March of Simplification

I saw a saying before: the more cluttered a person's room and desktop, the simpler their mind; on the contrary, people with complex inner thoughts will pursue minimalism in their environment. I think my mind is transitioning from simplicity to complexity. Work tasks are piling up, and I need to take on responsibilities. There are many ideas waiting to be implemented, many books I want to finish reading, many topics I want to understand... and so on. That's why I've been wanting to declutter my environment recently.

I deleted useless photos and screenshots from my phone from 2023, removed useless items from my Taobao favorites, deleted dozens of useless alarm times from my phone, deleted files on my computer desktop that haven't been opened for a long time, threw away the clutter on my desk, gave all the blind boxes to my colleagues, reorganized and rearranged all the books at home, threw away the dead plants on the balcony, and got rid of toxic relationships from my heart. I wish I could categorize and clean my brain like a grid, so that when I think of spring, only the grid called "spring" lights up, and the other grids called "work" and "schedule" are closed.

I started liking the feeling of cutting my hair short when I was in school. Every time Tony, my teacher, cut my hair, I felt lighter, and all my worries disappeared. I felt like I was rebooted and refreshed. Now I want to break myself apart and restart everything. But in reality, it's difficult for me to organize my brain to work like an Excel spreadsheet, so let me record two happy things first!

The happiest thing recently is that I changed my mattress. Waking up in the morning feels so comfortable! It turns out that sleeping with a raised waist is uncomfortable. I spent half a day going to furniture stores with my friends and seriously tried out more than ten mattresses before choosing the one I liked. My friend said, "Are you still going to learn how to draw? Remember to keep 18 months of cash flow." I said, "Well, I still have 17 months of cash flow + a mattress now. When the time comes, I'll wander around with the mattress, hahaha..." The two of us laughed uncontrollably lying on the mattress in the furniture store.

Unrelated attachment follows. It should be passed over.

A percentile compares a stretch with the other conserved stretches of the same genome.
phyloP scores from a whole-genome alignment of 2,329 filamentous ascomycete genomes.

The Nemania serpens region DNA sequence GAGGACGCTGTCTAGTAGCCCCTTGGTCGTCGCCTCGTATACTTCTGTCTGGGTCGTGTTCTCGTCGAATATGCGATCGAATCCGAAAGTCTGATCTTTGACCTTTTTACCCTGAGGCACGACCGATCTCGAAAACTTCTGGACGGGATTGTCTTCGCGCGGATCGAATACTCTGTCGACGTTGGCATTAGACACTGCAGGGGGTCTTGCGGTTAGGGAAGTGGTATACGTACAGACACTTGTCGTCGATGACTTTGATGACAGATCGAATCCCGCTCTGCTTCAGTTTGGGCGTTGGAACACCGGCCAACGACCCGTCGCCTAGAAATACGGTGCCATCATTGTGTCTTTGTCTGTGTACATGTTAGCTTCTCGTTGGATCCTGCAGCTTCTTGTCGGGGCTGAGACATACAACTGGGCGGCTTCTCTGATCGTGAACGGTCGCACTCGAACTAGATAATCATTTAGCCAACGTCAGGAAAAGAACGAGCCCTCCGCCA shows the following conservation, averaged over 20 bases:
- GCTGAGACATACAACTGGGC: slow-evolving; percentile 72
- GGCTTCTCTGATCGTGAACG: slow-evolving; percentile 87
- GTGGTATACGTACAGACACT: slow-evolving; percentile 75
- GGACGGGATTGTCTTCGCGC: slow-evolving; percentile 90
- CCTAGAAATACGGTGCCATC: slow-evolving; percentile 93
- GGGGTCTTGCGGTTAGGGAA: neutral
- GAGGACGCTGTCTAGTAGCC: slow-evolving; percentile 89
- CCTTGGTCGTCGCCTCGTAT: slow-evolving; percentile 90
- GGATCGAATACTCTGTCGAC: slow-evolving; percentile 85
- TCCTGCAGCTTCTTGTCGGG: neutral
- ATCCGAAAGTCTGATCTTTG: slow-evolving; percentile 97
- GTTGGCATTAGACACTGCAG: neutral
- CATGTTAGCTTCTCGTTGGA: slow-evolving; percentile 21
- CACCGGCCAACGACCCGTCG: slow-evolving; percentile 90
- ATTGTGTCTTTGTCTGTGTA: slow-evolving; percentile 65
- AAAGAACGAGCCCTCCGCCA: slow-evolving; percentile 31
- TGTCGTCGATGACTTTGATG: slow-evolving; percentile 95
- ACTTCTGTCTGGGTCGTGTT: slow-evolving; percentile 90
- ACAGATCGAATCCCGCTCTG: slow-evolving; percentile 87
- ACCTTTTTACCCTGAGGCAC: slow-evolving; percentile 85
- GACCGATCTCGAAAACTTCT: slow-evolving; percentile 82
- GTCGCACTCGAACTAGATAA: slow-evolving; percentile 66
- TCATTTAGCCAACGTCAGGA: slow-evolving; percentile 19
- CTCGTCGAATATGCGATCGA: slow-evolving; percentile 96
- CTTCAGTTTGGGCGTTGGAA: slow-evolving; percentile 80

Another thing that made it to the happy list is the progress in sketching. I've completed about 30 sessions and finally started drawing plaster figures. The first plaster figure I drew at the Nabi Studio was Agricola. I asked who he was, and the teacher said he was a general from ancient Rome. He had a furrowed brow, pursed lips, and a forward gaze. But my copy of Agricola looks happier. I kept changing the corners of the mouth, but it still doesn't look as serious and melancholic as the original. Maybe I'm not melancholic in my heart. The satisfaction I get from drawing is longer-lasting than food or new clothes. I often gaze at a painting without realizing the passage of time. (The result is that I'm in an excited state of drawing after work every day, and my mind goes blank the next day at work.) A friend who loves running sent me a video of an old man in his 70s still running a full marathon. I think I should keep drawing until I can't hold a pen anymore, starting with the end in mind. Assuming that's at 60 years old, I still have 30 years left.

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